It was more than a eulogy. It was a man bidding farewell to his political godfather.
Speaking at the funeral of veteran politician Yevgeny Primakov, President Vladimir Putin called him "a great citizen of our country" who exemplified "true patriotism and selfless devotion to the fatherland."
And Putin had good reason to praise Primakov, one of the elder statesmen of Russian politics, who died on June 26 at the age of 85.
Without Primakov, there probably never would have been a Putin.
"Both chronologically and ideologically, Primakov is the godfather of Putinism in Russia," Moscow-based commentator Kyamran Agayev wrote in Kasparov.ru. "He put in place the beginning of the twilight of the so-called romantic period of Russian democracy.”
A veteran of the Soviet security services, Primakov blazed the trail for siloviki rule in post-Soviet Russia. And many of the hallmarks of Putin's rule -- an anti-Western foreign policy, a state-heavy economy, Soviet-style controls on society -- were spearheaded by Primakov, who served as foreign minister from 1996-98 and prime minister from 1998-99.
"Primakov’s positions," veteran Kremlin-watcher Paul Goble wrote on his blog, "were in fact a more sophisticated version of those Putin has adopted."
Primakov's decision in March 1999 to turn his airplane around over the Atlantic Ocean when he was en route to the United States after he learned that NATO's bombing campaign against Serbia had begun is widely seen as the start of the anti-Western turn in Moscow's foreign policy.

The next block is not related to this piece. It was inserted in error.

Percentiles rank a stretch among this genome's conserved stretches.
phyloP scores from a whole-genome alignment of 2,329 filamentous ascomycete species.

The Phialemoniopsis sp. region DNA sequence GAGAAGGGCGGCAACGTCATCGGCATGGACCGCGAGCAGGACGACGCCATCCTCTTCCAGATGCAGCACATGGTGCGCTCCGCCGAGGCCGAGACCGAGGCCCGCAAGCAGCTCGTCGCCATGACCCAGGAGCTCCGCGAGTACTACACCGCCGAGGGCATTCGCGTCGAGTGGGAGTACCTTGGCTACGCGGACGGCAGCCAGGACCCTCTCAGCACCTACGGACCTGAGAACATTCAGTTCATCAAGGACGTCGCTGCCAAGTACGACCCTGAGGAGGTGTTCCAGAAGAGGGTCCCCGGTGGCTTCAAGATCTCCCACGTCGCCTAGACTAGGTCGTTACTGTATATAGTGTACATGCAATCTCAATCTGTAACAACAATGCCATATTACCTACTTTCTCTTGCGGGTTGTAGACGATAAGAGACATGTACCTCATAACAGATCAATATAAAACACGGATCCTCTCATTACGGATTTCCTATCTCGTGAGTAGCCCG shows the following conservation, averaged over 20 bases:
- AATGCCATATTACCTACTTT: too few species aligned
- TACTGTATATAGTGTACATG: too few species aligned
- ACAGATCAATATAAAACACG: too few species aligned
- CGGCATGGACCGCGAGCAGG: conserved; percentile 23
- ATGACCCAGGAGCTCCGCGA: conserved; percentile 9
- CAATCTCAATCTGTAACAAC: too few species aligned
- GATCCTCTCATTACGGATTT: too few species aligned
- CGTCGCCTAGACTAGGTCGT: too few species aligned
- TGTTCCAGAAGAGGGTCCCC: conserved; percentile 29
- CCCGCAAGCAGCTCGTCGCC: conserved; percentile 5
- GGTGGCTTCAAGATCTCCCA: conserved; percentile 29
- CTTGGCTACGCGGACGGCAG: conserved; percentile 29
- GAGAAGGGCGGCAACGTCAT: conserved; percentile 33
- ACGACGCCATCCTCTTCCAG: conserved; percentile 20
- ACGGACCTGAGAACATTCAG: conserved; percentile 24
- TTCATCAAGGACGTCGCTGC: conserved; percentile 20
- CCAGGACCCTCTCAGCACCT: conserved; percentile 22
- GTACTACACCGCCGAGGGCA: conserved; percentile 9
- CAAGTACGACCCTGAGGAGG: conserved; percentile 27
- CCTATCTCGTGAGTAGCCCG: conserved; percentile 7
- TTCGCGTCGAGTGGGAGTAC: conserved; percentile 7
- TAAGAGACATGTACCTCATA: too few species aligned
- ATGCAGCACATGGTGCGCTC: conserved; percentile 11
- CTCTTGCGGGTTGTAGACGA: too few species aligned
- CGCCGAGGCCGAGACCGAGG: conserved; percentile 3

But opposition figure and former energy minister Vladimir Milov noted that the trend actually began earlier, when Primakov was named foreign minister, replacing the staunchly pro-Western Andrei Kozyrev, in January 1996.
“Already in 1996, when Primakov headed the foreign ministry, he laid the groundwork for an anti-American shift in Russian foreign policy,” Milov told the Ukrainian news agency Novy Region-2, noting that he lobbied heavily for the Kremlin to support Serbian strongman Slobodan Milosevic and Iraqi dictator Saddam Hussein. "Foreign Ministry documents written in an anti-American tone began to circulate."
Moreover, Putin's rise to power was intimately tied to Primakov. Or more accurately, to a fear of Primakov, who as prime minister famously threatened to build additional prisons so the Russian business elite could be incarcerated should he come to power.
By the late 1990s, especially following the 1998 financial crisis, Primakov was in sync with the public mood and had become the most popular politician in the country.
In 1999, he forged a powerful alliance with Yury Luzhkov, then Moscow's mayor, and other regional leaders and appeared to be the odds-on favorite to succeed the ailing Boris Yeltsin as president.
Yeltsin's inner circle, informally dubbed "The Family," desperately wanted to prevent this. And to fend it off, they decided they needed their very own silovik -- somebody who could defeat Primakov, succeed Yeltsin, and protect their interests.
They settled on Putin, and the rest is history.
The irony, of course, is that in drafting Putin to neutralize the Primakov threat, The Family ended up with a younger, coarser -- albeit more telegenic -- version of...Primakov.
It was a miscalculation that key Family members, most notably oligarch Boris Berezovsky, would soon regret.
There are, of course, important differences between the two men, and a Primakov presidency would probably not have mirrored Putin's.
It is hard to imagine, for example, the kind of loose nuclear rhetoric that has become common in Putin's Kremlin coming from Primakov -- who hails from the generation of Soviet officials who had a deep respect for and understanding of Moscow's responsibilities as a nuclear power.
In eulogizing Primakov, Putin noted that Russian officials "consulted him," sought his advice, and listened to him.
"I can say this is also entirely true about me," Putin said.
Well, not entirely.
It was advice that Putin, obviously, did not heed.